DP13140 Learning from failure across products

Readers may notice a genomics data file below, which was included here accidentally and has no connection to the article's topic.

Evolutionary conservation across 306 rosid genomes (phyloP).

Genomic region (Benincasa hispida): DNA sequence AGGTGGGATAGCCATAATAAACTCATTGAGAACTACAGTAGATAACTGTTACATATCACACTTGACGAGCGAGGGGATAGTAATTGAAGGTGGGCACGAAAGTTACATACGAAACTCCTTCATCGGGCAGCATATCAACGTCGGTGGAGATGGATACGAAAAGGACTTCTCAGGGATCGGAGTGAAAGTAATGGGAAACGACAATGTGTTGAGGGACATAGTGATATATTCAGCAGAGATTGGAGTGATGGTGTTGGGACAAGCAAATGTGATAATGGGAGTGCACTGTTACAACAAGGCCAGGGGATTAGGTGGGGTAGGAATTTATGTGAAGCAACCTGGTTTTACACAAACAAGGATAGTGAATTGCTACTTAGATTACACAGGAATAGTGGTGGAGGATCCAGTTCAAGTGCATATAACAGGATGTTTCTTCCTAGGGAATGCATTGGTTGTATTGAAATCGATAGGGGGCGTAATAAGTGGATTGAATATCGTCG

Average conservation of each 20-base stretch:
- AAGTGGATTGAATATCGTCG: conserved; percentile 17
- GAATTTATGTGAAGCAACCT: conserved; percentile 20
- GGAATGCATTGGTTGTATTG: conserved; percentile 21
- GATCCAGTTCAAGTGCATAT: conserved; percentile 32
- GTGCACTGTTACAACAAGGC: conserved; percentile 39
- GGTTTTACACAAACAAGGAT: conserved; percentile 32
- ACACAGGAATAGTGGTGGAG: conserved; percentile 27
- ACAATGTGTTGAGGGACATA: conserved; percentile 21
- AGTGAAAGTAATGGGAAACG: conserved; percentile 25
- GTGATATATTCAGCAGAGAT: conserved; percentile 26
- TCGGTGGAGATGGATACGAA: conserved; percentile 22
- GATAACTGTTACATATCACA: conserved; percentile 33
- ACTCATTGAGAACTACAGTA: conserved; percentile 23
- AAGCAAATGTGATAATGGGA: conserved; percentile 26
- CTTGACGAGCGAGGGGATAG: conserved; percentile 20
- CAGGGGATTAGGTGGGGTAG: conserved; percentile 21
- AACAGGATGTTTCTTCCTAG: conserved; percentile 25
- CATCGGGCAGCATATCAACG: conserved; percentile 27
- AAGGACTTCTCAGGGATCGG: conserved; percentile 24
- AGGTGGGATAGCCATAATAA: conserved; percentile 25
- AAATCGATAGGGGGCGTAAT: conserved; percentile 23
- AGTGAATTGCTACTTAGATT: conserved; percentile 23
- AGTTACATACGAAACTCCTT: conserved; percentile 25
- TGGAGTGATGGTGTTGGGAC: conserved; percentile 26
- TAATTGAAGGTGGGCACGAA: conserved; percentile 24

Learning rates for the same or similar products differ significantly across firms. One reason for this heterogeneity may be that most firms are multiproduct firms and that they learn both within and across the products they produce and sell. Moreover, the organization of production and the technological design of (families of) products may affect the extent of learning across products. We study learning from failures within and across products in the US automotive industry, using safety recalls as a particularly costly form of product failure. We find that firms indeed learn from failure across products, but learning is faster if products use a common technological platform or are produced in a common plant. Severe product failures involving a supplier also lead to increased across-product learning. Our results shed light on the characteristics of firms’ learning from failure across products and extend the existing literature, which typically studies learning at the firm or the product level and thus misses out on an important channel for learning in manufacturing contexts.